The concept is crazy and I am still in awe about how we pulled it off. Inspired by “Hack Days”, which is where people get together and spend the entire day hacking a project and then they show it off at the end. You’re in a room with lots of people and you spend the entire day – usually 10am – 10pm just having fun and interacting. Our Computer Music Course Union (http://uvicmucs.wordpress.com/) had done a “Music Hack Day” at the beginning of the previous semester, and I had wanted to do something similar with recording.
I wanted to get in as many bands as possible, spend all day recording them, and have one or two songs done to show off to everyone when we were done. The concept is the same, but we quickly learned that the logistics of a Track Day vs a Hack Day are very very different.
In the works since October of 2011, Thor and I have been planning out just about every thing we can think about. We contacted at least 10 different bands to gauge interest in our idea. I wanted to get a range of sonic groups, so we settled on Bucan Bucan, Ben Parker, the UVic Jazz Combo, and Amy Wood.
The bands had been locked down, and now the logistics of how everyone would flow came next. We were able to book three different rooms for the entire day of Saturday the 14th, so this gave us some options. We decided to do bed-tracking in our Phillip T. Young Recital Hall, doing piano, drums, guitars, and the entire jazz band there. The second room was used for overdubbing and the third for mixing. The biggest challenge was planning how each group would rotate from room to room.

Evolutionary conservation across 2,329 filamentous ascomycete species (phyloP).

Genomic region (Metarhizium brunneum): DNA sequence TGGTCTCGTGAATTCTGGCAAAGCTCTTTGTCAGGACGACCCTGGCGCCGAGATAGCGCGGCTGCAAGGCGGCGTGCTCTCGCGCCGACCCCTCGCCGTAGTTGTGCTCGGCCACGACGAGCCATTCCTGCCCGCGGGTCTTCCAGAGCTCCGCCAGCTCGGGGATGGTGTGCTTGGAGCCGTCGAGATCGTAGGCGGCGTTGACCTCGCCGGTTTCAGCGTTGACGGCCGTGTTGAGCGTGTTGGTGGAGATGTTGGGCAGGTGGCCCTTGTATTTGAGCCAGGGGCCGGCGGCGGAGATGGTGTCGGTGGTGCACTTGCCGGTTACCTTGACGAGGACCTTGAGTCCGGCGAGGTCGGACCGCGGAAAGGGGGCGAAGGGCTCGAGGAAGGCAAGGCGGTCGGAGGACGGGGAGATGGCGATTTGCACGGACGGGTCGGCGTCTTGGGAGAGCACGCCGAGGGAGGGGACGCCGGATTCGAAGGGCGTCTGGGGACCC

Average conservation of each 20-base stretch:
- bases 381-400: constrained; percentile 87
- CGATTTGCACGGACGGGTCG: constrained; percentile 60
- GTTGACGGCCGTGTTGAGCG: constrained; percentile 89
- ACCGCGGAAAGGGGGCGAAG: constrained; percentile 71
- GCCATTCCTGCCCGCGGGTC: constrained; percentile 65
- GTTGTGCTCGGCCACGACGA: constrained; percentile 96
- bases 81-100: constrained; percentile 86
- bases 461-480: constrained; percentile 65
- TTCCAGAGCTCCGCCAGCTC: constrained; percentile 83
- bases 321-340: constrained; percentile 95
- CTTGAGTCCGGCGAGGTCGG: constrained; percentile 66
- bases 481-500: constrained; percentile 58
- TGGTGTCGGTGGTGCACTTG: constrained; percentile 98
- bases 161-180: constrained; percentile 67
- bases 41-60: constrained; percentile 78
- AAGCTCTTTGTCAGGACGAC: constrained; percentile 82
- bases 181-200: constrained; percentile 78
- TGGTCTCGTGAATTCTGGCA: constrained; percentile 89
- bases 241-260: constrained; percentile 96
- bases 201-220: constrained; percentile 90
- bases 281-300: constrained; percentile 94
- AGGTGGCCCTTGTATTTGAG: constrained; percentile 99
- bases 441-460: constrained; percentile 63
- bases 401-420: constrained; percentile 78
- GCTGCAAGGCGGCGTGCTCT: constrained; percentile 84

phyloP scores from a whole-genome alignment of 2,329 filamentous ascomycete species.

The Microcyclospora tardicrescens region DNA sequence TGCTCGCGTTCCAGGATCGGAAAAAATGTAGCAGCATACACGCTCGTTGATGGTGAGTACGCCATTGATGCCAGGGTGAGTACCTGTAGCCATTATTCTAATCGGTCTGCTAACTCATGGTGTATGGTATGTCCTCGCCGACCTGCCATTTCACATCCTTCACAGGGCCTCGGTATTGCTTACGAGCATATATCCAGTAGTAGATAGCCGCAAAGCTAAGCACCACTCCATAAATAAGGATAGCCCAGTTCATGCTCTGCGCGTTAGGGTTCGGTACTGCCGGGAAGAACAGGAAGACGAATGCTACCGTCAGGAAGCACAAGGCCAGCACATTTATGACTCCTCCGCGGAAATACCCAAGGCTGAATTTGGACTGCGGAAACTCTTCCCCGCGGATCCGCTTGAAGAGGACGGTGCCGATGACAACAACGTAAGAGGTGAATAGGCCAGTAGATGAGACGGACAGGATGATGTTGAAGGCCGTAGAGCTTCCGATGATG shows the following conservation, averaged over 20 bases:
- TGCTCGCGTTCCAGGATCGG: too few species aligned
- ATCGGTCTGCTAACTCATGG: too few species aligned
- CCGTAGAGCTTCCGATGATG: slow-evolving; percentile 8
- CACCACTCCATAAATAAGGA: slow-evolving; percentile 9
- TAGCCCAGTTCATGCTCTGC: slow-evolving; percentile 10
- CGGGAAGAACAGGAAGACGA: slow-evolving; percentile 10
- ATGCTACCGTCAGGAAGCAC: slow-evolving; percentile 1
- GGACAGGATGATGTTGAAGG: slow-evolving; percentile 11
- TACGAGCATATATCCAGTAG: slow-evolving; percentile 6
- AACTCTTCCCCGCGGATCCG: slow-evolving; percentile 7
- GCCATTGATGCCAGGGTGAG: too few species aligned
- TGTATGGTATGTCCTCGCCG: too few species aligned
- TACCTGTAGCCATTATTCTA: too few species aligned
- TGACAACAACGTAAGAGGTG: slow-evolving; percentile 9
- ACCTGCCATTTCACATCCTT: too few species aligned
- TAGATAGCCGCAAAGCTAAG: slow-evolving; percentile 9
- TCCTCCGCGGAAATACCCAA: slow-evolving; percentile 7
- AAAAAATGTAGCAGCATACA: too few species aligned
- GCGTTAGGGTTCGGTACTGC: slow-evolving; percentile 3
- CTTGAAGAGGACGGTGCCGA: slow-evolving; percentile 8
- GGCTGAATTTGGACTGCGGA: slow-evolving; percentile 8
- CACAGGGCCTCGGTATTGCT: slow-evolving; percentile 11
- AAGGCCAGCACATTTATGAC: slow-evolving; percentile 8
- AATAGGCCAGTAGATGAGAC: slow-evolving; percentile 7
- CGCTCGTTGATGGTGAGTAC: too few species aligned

We slotted 3 hour sessions in each room, and surprisingly each group was finished before their allotted time was up. By keeping the drums set up in the hall, with the mics adjustable for each group, we were able to quickly switch from group to group – this turned out to be very helpful in keeping the day flowing.
The schedule went as follows:
9 – 12 – Jazz
12 – 3 - Ben Parker
3 – 6 - Amy Wood
9 – 12 - Bucan Bucan
12 – 3 – Bucan Bucan
3 – 6 – Ben Parker
6 -9 – Amy Wood
9 – 12
12 – 3 – Jazz
3 – 6 – Bucan Bucan
6 -9 – Ben Parker
9 – 12 - Amy Wood
The bands and the plan was in place. We had 4 lead engineers, 12 people who were interested in being involved. Each lead engineer was assigned 2-3 assistants to help with their session. Once the sessions got going, people were able to flow and see what was going on in the other sessions happening simultaneously. I was there at 7:45 to set up our 100 foot snake from our mixing studio to B037 where we did overdubs. Unfortunately the session I was running wasn’t until 3pm, so I was a little tired when that came around.
Bucan Bucan did a rambunctious track with loud horns and shout choruses, whilst the Jazz Band laid down some great tunes. Ben Parker brought in soulful blues song and Amy Wood played a lovely ballad for us. So much great music and great musicians in one place.
I got to work closely with the fantastic Amy Wood as she recorded a beautiful piece. I’ve listened to Amy’s music before and will hopefully be providing a review of her CD “Cinnamon Heart” (which you can get for free – here) shortly!
I can not imagine how an event like this could have gone better, all the people I worked with made things so easy. The bands were great, and were incredibly patient with us as we moved mics and tried out new things. The biggest problem we had was that the coffee I had brought wasn’t ground fine enough, and we had the wrong filters. Other than that, the entire day was great. Our mixing engineer spent 6 straight hours mixing 2 different bands and did a great job with all of that.
For a crazy and outlandish idea, I was so amazed at how well it went over. I will add some of the mixes of the bands as they get posted.
Thanks to everyone who was involved, the bands, the techs, the assistants, Kirk McNally, Shawn Trail and a host of others who had their hands in on this. You can see all the tweets from the day with #MusicTrackDay
To me at least. Mostly because I’ve taken a class on this and actually understand what a merge sort is. Sigh.